Franz de Hamilton was possibly the son or brother of the Scottish born still-life painter James Hamilton (circa 1640-1720), who was the father of Philipp Ferdinand de Hamilton (b. circa 1664 d. 1750), Karl Wilhelm de Hamilton, called ‘Thistle-Hamilton’ (circa 1668-1754), and Johann Georg de Hamilton (1672-1737). Although born in Brussels, the latter three, like Franz de Hamilton worked as court painters in central Europe, where they specialized in animal and still-life pictures. In 1661 Franz was working at Clèves in the service of the Elector de Brandebourg. He also worked in Potsdam and after a period in Vienna was in 1675 attached to the court of the Landgrave de Hesse-Cassel and subsequently in 1687 to the Bavarian court.
The beauty of the top is matched by the gilt wrought iron support, which is attributed to the renowned French Art Deco designer and maître ferronier Gilbert Poillerat (1902-1988). Working primarily in the Art Deco style, Poillerat’s creations combined elements of Neo-Classicism and the Empire style. His creative designs and ingenious skill at working wrought iron and other materials resulted in a variety of works, from delicate candlesticks, sconces and lamps, to tables, chairs, grills and other more massive work. An innovator with creative finesse, Poillerat often combined materials such as crystal, wrought iron and lacquered wood to create unique works such as a pair of 1940’s mirrored obelisks, made for a Parisian hotel, built by Emile Aillaud and decorated by Etienne Kohlmann. He also worked with other craftsman notably with the decorator, furniture designer, architect and sculptor André Arbus (1903-69).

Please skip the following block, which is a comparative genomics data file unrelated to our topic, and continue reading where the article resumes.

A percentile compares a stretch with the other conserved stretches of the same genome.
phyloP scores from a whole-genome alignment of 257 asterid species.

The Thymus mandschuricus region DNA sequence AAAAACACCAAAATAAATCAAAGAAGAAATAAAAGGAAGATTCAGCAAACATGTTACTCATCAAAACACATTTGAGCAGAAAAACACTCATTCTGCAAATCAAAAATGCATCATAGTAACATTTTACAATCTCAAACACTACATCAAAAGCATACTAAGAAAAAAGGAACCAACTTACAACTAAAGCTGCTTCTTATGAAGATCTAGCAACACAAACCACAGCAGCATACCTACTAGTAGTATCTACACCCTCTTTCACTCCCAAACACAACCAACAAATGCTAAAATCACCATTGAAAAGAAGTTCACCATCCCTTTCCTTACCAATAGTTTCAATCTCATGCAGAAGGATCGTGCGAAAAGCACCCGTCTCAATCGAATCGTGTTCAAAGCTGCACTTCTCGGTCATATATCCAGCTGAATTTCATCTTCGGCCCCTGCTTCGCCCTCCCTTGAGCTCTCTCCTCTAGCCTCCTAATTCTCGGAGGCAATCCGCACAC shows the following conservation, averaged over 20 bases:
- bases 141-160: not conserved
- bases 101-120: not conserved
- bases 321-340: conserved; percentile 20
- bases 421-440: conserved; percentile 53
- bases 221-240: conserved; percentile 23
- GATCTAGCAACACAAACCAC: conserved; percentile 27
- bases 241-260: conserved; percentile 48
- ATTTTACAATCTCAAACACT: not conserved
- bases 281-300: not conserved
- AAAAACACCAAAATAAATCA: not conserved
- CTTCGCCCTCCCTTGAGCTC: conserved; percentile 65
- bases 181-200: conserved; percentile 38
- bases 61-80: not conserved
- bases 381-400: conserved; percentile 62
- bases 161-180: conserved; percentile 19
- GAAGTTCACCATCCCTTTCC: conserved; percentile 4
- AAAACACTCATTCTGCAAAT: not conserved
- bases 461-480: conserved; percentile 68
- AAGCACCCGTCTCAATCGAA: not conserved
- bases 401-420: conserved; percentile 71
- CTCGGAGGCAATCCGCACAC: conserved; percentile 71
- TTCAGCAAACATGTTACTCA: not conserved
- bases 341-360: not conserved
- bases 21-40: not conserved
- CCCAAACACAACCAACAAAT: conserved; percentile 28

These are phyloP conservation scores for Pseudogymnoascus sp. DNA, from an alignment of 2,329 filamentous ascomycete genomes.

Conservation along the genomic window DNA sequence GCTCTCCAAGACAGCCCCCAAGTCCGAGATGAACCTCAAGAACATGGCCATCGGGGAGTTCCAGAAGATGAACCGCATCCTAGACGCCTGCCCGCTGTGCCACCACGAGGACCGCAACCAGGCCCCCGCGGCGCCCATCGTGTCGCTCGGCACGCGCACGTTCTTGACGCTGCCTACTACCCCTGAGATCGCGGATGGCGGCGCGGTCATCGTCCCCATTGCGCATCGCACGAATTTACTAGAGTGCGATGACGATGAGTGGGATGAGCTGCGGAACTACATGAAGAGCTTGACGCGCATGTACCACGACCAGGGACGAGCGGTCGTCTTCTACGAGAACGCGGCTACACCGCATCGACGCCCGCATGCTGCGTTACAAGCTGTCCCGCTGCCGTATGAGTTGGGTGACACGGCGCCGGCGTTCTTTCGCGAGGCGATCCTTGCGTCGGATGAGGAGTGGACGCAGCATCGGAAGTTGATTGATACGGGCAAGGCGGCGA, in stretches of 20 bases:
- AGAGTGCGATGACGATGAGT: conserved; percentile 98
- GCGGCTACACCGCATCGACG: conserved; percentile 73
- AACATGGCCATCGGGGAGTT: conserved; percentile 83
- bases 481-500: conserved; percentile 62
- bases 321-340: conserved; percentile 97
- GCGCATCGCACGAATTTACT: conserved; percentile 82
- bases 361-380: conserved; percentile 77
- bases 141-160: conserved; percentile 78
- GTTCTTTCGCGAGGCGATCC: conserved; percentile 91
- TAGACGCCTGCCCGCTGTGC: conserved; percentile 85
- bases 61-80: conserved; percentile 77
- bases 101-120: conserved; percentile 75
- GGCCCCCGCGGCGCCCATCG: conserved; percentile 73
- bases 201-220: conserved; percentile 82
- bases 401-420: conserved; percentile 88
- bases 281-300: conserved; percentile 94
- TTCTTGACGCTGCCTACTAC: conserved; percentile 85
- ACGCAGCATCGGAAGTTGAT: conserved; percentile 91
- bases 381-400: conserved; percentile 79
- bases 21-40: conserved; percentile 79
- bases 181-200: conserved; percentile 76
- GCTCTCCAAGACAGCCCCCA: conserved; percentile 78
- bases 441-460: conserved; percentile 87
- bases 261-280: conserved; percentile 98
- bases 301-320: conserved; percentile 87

This technique of depicting still lifes in engraved mother-of-pearl on a slate ground would seem to have been employed widely by the Dutch, following on from their own depictions of still lifes in paintings. Mother-of-pearl shells were imported into Amsterdam in large quantities and working them became a specialty of the city. Identified Dutch artists employing this technique on plaques include Jan Visscher (1633-after 1692) and Adriaen Brouwer (1605/1606- 1638). However, mother-of-pearl plaques were also made by Germans, Jeremias Hercules (d. 1689), Dirck van Rijswijck (1596-1679) and Franz de Hamilton (active second half 17th century-early 18th century). The present lot is an exciting new addition to the mother-of-pearl oeuvre of De Hamilton. He not only worked with mother-of-pearl but was also a painter of still lifes and animal subjects. He was the author of a portrait of Leopold I (1640-1705), Emperor of the Holy Roman Empire, and his third wife Elenore Magdalena (1655-1720) and also executed several still lives composed of mother-of-pearl on slate. One of his inlaid flower compositions with his initials F.D.H. is part of the wall decoration in the 'Florentine Room' at Schloss Favorite near Rastatt, the summer residence of Sybilla Augusta von Sachsen-Lauenberg (1675-1733), margravine of Baden Baden. Three other plaques are very similar to ours and are signed: the first one in the Diozesanmuseum St. Afra, Augsburg, the second one sold by Sotheby's London, 19 January 2016, lot 193 and the third one was recently on the art market.